Cobell helped establish the Blackfeet National Bank in Browning. Cobell helped establish a bank in Browning.
She recognized many of the problems with the government accounting of the Indian trust accounts when she served as treasurer of the Blackfeet Nation for 13 years.
"Just looking at them with an accountant's view made me know there was something seriously wrong," she said.
Originally, Cobell thought if she could get the attention of the right person in Washington, the errors with the trust accounts would simply be fixed.
"I thought, 'All I have to do is get to the president. All I have to do is just let (the government) know what horrible things have happened.then this will all be over with.'"
But Cobell said it was impossible to get an audience. After her numerous requests for meetings with government officials were rejected, Cobell started to think the government was hiding something.
Convinced the government was acting dishonestly, Cobell said she had no choice but to file the suit.
"I realized that there was something fraudulent that was happening," she said.
"What drives me is justice," Cobell added. "It's like we've gotten so comfortable in our lives, we don't really try to force justice."
Pat Williams, the former U.S. Representative from Montana who witnessed much of Cobell's fight from a front-row seat in Congress, describes Cobell's motivation differently.
"Elouise's determination in this is fueled by her anger toward inequity," Williams said. "That kind of burning frustration can almost turn into a rage for some people. She's been able to funnel that into something productive.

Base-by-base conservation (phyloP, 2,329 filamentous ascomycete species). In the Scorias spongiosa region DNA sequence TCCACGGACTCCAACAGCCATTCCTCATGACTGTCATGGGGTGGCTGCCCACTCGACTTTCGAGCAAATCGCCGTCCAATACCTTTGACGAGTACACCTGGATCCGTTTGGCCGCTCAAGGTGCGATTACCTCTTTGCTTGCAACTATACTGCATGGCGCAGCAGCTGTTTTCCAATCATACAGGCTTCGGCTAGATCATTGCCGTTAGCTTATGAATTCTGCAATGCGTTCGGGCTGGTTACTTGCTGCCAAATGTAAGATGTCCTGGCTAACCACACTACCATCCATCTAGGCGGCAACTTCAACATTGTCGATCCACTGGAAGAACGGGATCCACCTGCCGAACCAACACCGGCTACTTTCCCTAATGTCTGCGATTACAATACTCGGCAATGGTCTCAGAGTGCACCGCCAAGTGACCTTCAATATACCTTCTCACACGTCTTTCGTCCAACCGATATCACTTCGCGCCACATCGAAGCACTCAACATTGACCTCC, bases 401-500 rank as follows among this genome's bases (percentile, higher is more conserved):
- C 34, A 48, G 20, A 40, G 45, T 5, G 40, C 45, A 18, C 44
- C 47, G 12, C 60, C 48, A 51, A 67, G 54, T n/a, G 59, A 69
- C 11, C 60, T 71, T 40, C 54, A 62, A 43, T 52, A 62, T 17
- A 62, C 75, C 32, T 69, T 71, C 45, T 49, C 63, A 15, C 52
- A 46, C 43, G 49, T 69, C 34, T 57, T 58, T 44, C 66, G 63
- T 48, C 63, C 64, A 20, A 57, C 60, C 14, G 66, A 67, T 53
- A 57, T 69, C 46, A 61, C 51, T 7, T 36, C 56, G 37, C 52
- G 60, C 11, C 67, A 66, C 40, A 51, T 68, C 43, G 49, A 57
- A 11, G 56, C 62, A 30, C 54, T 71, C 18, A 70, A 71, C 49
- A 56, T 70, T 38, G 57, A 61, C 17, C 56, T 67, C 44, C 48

"It's very difficult to find another one-person pursuit of this magnitude that has gotten this close to success," said Williams, who helped secure several Congressional hearings about the case. "There are not many instances in American history where one person has fought city hall as successfully as she has."
The work certainly hasn't been easy; Cobell says she has faced plenty of tough times with the case. What has been especially disheartening to Cobell is to listen to politicians make promises, she said, only to be disappointed, time and again, when they break them.
"Who really cares?" she said. "Who cares about this? I don't know if we ever get to somebody that's real and caring about the lives of Indian people."
But Williams and others involved say it's not that the government is trying to keep money from Indians. Rather, records of marriages, divorces and land sales haven't been recorded well enough on the reservations for the Interior Department to know how much money to pay out to whom.
In fact, individual Indians didn't keep very good records, Williams said. "As I examined the issue, I found more than one culprit."
Cobell contests that assessment.
"I moved away from trusting government," she said. "Congress has been ineffective on this issue. They're like, 'If you scratch my back, I'll scratch your back.' I think the fact that Indian people are not the richest people in the world, and they don't carry a lot of votes, nobody gives a damn."
Born to be a warrior
Cobell's unwillingness to give up on the case may be attributed, at least in part, to her parents. She said the values they instilled in her are ones that have stuck with her throughout the lawsuit.
"They always tried to teach us-my brothers and sisters and me-to be strong," Cobell said. "To be leaders, and to always be very proud of who we were . our Indian culture was very rich."
One of nine children, Cobell grew up near Browning, a great-granddaughter of the warrior Mountain Chief, the last hereditary leader of the Blackfeet. She went to a one-room country school for much of her elementary school years, and then graduated with a class of about 30 kids from Valier High School.
Some of Cobell's early teachers made a lasting impression on her. One, she remembered, ordered a copy of The New York Times for her students, which opened a new world for Cobell.